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New Year New Phone Scams - We Got You Covered!

If you were hoping that we will get a break from phone scams in 2021, sadly, there is no sleep for the wicked. As you are about to see in this article, phone scammers still find a way despite our best efforts and the US state and federal government doing what they can.

Suppose you take into consideration that First Orion's Annual Phone Scam Call Report exposed how scammers were able to get 270% more personal information in 2020 than they did in 2019. In that case, there is no reason to think that this trend won't continue in 2021.

So what do we look for?

Continual use of COVID 19 healthcare and vaccination process

The biggest tool phone scammers have is our fear, and they are not afraid to use it against us. Right now, the health of our loved ones and our own health is our biggest fear, and that is precisely why phone scams are aimed at precisely that.

CDC has become aware that the general public members are receiving calls appearing to originate from CDC through caller ID. They are receiving scammer voice mail messages saying the caller is from the Centers for Disease Control and Prevention (CDC). Some calls are requesting donations. Of course, this is not how a government agency functions thus you will not be asked over the phone for any type of personal information and contributions.

The second common scam is related to your aces to the vaccines. Keep in mind that the federal government has outlined the vaccine rollout schedule, and there's no way to jump the line. You can't pay to skip ahead of health care professionals, long-term care facility residents and workers, senior adults, educators, firefighters, police officers, agricultural workers, and other essential workers in priority groups.

The best way to protect yourself is to ignore unsolicited phone calls asking you to pay for priority access to a COVID-19 vaccine. Don't click on online advertisements, event pages, or other web pages that promise priority access for a fee.

The 'One Ring' phone scams are still very active

The first thing you need to understand - for illegal robocallers, the goal isn't always getting you to answer. Sometimes, it's getting you to call back. This is something many people do not consider, which is precisely why this type of scam has been so fruitful.

Every now and then, your phone might ring once and then simply stop. You might think that something happened, the caller was interrupted, or they dialed the wrong number. But remember, if that happens to you, and the number calling you is an unknown, make sure you do not return the call. There is a high likelihood that you are the target of a 'one ring' phone scam, and by calling back, you have entered their domain.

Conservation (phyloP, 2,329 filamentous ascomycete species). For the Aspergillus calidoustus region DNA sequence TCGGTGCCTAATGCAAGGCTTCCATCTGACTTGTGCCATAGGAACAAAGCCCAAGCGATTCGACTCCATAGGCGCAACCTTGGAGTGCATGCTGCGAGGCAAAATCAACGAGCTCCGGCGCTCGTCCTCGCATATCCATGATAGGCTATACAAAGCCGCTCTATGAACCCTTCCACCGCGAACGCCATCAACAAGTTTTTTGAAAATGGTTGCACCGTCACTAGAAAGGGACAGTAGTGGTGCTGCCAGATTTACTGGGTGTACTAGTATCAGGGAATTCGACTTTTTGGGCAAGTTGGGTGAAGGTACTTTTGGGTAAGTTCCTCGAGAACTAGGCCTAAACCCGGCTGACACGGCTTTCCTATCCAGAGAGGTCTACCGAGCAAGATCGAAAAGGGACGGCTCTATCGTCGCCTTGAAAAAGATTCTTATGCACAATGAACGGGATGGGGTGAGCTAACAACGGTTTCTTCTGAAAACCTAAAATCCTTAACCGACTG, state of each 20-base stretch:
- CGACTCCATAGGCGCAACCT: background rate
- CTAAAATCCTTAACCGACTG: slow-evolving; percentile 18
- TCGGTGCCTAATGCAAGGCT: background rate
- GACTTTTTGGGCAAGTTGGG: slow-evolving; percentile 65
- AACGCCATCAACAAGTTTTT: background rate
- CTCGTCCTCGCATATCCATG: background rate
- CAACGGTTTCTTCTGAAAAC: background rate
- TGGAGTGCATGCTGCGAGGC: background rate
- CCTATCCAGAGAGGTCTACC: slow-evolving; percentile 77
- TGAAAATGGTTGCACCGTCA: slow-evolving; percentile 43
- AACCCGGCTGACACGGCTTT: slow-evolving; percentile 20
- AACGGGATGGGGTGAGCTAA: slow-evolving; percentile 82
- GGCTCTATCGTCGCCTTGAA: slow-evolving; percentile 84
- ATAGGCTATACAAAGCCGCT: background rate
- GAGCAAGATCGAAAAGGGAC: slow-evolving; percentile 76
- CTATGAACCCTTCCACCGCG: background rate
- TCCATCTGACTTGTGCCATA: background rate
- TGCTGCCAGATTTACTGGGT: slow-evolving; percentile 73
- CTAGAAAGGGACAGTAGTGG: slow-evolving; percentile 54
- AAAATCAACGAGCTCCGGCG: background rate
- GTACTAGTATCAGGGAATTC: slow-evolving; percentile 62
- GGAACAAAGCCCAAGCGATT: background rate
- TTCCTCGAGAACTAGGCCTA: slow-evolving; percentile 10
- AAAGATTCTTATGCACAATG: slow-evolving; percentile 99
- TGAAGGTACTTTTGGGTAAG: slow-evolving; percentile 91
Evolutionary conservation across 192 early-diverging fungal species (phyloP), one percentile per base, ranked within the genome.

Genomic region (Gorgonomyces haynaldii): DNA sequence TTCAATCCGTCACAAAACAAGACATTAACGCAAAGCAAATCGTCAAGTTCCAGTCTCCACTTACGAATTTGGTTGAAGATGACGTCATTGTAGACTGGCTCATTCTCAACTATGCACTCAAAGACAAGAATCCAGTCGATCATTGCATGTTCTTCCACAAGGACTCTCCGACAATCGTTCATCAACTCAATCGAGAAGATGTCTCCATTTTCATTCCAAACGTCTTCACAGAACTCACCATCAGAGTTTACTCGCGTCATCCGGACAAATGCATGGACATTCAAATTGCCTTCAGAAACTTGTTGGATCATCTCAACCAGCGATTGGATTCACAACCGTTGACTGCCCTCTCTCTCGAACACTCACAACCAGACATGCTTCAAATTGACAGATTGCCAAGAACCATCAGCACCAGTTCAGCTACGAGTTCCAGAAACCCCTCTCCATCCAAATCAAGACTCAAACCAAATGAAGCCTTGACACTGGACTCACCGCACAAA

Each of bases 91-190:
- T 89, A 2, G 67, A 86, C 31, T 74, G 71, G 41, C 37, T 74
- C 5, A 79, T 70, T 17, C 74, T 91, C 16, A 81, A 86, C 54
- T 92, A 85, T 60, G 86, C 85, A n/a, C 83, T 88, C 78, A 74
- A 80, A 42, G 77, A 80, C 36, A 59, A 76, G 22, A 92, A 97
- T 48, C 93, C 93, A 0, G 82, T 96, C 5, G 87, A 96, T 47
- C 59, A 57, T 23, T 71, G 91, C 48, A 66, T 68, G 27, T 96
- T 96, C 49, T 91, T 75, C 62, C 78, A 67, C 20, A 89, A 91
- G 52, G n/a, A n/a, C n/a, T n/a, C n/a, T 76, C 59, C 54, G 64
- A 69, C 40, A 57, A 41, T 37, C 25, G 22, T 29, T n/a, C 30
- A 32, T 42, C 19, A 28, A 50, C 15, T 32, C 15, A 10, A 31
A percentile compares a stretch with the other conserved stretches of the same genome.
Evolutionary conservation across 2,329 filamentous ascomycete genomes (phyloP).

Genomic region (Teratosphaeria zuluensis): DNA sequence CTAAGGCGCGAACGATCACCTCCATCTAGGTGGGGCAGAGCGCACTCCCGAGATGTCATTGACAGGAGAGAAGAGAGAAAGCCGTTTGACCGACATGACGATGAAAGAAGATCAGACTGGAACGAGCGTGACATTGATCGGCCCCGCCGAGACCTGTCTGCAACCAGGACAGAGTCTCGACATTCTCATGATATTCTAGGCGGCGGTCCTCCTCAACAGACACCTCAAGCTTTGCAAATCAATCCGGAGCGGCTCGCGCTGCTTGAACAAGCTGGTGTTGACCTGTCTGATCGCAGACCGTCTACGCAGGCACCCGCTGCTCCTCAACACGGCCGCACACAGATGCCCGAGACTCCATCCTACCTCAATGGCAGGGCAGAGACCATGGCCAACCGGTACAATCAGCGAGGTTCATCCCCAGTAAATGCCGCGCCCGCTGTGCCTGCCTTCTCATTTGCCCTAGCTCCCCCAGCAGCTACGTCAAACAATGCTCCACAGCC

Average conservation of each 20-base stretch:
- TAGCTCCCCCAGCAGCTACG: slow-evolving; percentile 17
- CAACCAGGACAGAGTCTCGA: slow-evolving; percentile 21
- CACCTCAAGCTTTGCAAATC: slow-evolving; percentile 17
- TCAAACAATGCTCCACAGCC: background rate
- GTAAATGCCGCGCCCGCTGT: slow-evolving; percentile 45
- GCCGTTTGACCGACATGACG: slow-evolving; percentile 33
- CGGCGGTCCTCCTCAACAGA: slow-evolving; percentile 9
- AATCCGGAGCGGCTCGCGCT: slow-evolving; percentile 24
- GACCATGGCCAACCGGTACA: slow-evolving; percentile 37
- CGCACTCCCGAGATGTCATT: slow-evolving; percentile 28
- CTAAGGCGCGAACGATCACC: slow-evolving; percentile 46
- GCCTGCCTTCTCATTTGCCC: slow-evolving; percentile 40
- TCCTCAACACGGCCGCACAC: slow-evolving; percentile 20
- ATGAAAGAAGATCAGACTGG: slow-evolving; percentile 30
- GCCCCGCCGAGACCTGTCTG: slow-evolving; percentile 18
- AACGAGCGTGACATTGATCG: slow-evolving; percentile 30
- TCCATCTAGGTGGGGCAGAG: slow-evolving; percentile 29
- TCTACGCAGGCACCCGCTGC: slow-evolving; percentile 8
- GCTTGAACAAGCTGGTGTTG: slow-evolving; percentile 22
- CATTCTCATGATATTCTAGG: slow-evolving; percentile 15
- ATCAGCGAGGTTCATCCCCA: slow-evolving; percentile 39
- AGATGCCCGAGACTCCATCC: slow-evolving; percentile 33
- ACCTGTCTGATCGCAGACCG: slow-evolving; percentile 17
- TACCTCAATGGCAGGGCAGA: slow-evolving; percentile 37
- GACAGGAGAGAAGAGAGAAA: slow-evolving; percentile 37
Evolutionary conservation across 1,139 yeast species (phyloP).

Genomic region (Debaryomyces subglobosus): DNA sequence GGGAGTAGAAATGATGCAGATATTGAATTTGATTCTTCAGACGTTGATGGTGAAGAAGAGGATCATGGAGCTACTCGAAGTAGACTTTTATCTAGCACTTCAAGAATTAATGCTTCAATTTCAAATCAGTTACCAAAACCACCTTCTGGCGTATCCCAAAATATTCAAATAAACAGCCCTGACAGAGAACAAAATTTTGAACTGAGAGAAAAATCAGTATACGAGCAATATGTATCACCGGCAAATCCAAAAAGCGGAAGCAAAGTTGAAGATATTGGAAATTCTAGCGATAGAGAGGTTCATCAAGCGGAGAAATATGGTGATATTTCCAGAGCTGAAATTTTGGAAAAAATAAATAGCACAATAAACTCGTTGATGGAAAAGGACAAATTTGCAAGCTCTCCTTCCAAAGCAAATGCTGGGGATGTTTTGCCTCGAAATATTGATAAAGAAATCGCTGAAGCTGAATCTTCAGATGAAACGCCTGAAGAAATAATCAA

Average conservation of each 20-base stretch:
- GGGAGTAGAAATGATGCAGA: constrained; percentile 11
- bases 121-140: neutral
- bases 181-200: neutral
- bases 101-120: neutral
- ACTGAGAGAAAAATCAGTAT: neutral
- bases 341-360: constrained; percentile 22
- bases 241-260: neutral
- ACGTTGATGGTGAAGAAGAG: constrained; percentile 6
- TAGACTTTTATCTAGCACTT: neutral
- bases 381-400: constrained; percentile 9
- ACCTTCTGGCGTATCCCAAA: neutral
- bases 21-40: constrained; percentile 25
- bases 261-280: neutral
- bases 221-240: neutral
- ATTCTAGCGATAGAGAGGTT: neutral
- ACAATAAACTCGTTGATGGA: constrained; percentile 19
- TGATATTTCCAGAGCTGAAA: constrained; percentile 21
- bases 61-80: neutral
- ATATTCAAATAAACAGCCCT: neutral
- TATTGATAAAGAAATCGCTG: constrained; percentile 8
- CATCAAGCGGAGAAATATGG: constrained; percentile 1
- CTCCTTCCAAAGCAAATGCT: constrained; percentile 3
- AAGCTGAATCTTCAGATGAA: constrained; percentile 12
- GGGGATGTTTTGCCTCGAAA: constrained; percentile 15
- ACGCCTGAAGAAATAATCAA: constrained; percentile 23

Take into consideration that the numbers calling you might even seem familiar, but do not react immediately. You should check out which state they are coming from. If it is California, using the California white pages search is your best option to avoid being scammed. Check out who's calling you before you call them back. It is as simple as that. Fast, easy, and free of charge, and you will feel comfortable calling them back.

The 'one call' scam, like many others, counts on us reacting instinctually rather than taking the time and considering the situation. But when you are aware of such scams and how they operate, taking the basic precautions is in your best interest. When you uncover such a scam, do not forget to report it that way, you can help the US government fight against robocalls and phone scams far more efficiently.

Sadly the 'grandparent scam' is likely to continue

Most COVID 19 measures are still active and will continue to be throughout 2021. This means that a lot of elderly will not get to see their families any time soon. It is on that sense of sadness and desire to connect that the horrible phone scammers are praying.

The scam itself has a fairly straightforward plot; the person on the other line will pretend to be the older victim's grandson or granddaughter. They'll then concoct a story ending with a request for immediate financial assistance. Often, tricked seniors will end up sending money via wire transfer to the scammers as a result. That is such emotional abuse, not to mention a very serious crime.

You need to have a talk with your elderly about this. Explain that if you are truly in dire straits, you will use a specific code word so that they know it is you and not someone pretending to be you. Advise them to hang up the phone and call either their children or grandchildren to verify the situation. Under no circumstances should they send money without verification. It is essential that they don't fall for this scam. It is also important that family members maintain adequate contact with their elderly to prevent the loneliness and depression that follow long stretches of time without seeing their loved ones.

In conclusion

As you can see, scams vary quite a lot, and they can target different emotional triggers so as to get the desired result. Whether it is your health scare, love for a family member, or desire to help others, they are not beneath exploiting any of those things for profit without any remorse.

It is important to stay vigilant, as phone scammers are doing their best to ensure their scam work and exploit our vulnerability. Getting informed in time and discovering the possible ways they might scam you and your loved ones over the phone gives you the upper hand.

But it is when you hang up the phone without answering it and look up the number that is calling you that you are taking power back and that matters the most.

Finally, make sure you report any such number so that others can stay safe as well.

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